Are Spare Tires Going the Way of the Dodo?

Under increased pressure to produce more fuel-efficient cars — and do so profitably — automakers are starting to ditch the extra weight, namely the spare tire, according to the Los Angeles Times.

Automakers like Hyundai, General Motors and BMW are at the forefront of this movement. Chevrolet is one of the most aggressive brands to scuttle the spare, says the L.A. Times. The automaker typically replaces the spare with a tire inflation kit and sealant package. Automakers like BMW have ridded themselves of spares by offering run-flat tires.

Going with inflator-type kits has saved automakers like Hyundai a reported $22 a vehicle or about $4.4 million on the 200,000 Elantras the automaker plans to sell this year. Chevrolet says that ditching the spare saves about 26 pounds of extra weight in the Cruze, allowing the automaker to improve fuel economy.  Because the EPA rounds its fuel-economy numbers, this could help improve a model’s fuel economy by 1 mpg. Spare tires are not federally mandated because they are not considered an essential safety feature.

While getting rid of spares is a great move for car companies, car buyers are mostly ambivalent about the move, according to the L.A. Times. Technological improvements, such as tire pressure monitoring systems, and increased availability of road-side assistance (standard on Hyundais and Chevys) means getting a flat happens less often and is less burdensome when it occurs.

Still, some car customers say they weren’t informed that the new car they bought didn’t have a spare, which can be something of an unpleasant surprise if a blowout occurs. Tire inflator kits only work on small punctures for short distances; major tire damage cannot be fixed with one of these kits.

Unless there’s an outright revolt from consumers, expect spare tires to slowly disappear from more car trunks as automakers try to meet new federally mandated fuel standards.

Automakers sell more cars without spare tires (Los Angeles Times)

By Colin Bird | June 20, 2011 | Comments (33)



My friend and I got stuck late one night with a flat and the compressor in the tire sealer kit that came with his Malibu didn't work. It was very frustrating as it took several hours for roadside to arrive. To make matters worse the dealer said it was only a $100 option when he bought his car but when he went to buy it after the fact the price became $500. He went to two other dealers and got the same story. Thankfully his neighbor told him he could order it off of a GM direct website so he did that and it cost just over $100 dollars with shipping. My buddy was so angry with the run around he swears he'll never buy another Chevrolet. All over a spare tire!


Doesn't the 2012 Focus have a full-size spare? I am surprised that they would consider a larger tire instead of the "donut" while others are getting rid of the spare all together. I actually prefer a spare even if it means the "donut".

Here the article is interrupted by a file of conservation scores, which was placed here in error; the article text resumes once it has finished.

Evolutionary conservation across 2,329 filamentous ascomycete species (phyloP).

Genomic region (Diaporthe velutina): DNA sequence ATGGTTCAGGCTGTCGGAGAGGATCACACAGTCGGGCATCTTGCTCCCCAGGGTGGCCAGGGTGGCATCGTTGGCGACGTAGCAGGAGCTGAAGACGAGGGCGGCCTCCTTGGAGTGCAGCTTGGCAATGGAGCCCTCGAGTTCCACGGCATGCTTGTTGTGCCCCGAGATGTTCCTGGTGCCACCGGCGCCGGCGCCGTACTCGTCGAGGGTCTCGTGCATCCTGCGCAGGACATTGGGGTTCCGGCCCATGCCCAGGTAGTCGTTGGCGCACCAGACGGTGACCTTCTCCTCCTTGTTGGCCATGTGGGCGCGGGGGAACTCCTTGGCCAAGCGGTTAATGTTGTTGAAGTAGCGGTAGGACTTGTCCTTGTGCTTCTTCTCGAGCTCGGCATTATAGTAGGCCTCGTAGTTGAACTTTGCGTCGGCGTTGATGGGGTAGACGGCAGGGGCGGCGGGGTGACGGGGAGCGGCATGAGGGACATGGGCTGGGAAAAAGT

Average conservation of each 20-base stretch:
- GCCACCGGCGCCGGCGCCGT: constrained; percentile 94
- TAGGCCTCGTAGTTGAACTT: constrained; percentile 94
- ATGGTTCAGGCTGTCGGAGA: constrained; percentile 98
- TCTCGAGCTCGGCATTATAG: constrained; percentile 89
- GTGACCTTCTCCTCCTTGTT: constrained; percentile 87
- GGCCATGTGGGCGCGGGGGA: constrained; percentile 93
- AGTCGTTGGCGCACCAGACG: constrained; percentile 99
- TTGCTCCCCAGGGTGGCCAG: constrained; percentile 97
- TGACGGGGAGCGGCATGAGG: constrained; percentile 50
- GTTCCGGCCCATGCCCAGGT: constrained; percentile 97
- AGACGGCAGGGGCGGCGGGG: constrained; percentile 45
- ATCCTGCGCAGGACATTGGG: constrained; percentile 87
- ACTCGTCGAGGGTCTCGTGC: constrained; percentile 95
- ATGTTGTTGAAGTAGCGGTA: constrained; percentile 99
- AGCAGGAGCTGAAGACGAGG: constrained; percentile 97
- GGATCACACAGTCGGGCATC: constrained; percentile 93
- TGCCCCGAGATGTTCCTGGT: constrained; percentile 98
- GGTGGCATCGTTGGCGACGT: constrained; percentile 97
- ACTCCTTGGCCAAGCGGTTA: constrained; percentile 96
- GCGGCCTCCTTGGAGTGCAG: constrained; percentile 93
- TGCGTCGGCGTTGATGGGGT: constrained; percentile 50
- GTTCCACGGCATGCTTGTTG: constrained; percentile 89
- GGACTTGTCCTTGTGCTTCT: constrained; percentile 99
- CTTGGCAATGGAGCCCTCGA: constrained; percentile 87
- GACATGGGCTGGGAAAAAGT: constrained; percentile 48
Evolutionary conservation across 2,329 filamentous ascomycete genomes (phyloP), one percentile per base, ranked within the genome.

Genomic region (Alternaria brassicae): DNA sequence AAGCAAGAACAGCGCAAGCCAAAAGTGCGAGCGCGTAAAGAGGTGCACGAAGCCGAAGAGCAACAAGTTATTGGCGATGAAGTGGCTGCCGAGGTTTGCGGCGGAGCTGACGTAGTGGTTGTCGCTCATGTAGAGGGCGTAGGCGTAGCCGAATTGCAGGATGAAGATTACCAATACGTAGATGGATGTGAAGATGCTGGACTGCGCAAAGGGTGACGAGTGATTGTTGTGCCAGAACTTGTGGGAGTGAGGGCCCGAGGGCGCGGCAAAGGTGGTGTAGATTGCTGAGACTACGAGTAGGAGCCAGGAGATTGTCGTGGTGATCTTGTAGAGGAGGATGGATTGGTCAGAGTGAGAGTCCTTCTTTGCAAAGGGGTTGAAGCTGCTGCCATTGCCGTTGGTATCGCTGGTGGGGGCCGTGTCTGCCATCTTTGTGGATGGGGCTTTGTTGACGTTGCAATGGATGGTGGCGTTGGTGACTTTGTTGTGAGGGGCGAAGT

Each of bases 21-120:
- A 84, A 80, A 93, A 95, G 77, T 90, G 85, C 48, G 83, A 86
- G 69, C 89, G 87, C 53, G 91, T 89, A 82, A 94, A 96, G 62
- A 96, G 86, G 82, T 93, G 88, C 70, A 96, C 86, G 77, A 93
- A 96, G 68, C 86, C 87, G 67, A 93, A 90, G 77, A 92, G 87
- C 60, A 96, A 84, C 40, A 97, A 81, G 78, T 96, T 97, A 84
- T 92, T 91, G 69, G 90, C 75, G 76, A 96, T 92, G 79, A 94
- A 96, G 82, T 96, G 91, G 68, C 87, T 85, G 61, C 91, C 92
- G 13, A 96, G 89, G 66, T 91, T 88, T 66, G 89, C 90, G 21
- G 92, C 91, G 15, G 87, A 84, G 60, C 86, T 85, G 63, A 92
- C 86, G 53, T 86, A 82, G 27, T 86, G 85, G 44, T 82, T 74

"...BMW have ridded themselves of spares by offering run-flat tires. "

Aren't run-flat tires heavier than their standard equivalent?

All that additional spinning mass must be a bigger hit to fuel efficiency that would be saved by eliminating the spare. I'd be pretty sure BMW is just doing this for design flexibility, not fuel efficiency.


automakers do everything anti-consumer. Large wheels and tires, small windows, run-flats, low profiles, electronic gauges, 5mph accidents with $3k damage...

so, what if you tear sidewall? You stuck. Get this: no spare - no jack, to log wrench. How cool?


My NC Miata has no spare, not even supplied as an option. But no worries, they do supply a jack. WTF?


All of the Honda Accords we've owned over the years including our 2011 have a jack and spare. I've heard nothing but bad things about run flat tires so I'm glad Honda hasn't used them.


Thank you for addressing this. I can't believe that manufactures can get away with cutting corners like a spare tire. Sure the 40mpg on the new elentra looks great, but if they are not adding a spare tire (and the salesman isn't telling you about that) then what other corners are they cutting and not telling you about???

Thanks, but I'll stick with a Honda.

Carson B.

Why would Hyundai and Chevrolet sell a car without a spare that does not have run flat tires standard? Talk about putting the corporate dollar before the consumer!


No spare tire or run flats are unacceptable for my trip profiles. If the vehicle has no spare tire or option to add, it won't be in my garage. Manufactures need to suck it up and find the weight and cost savings elswhere.


Maybe it is time for a spare wheel to become an 'essential safety feature'.
What will it take, someone-or some family getting killed because they were waiting for roadside assistance?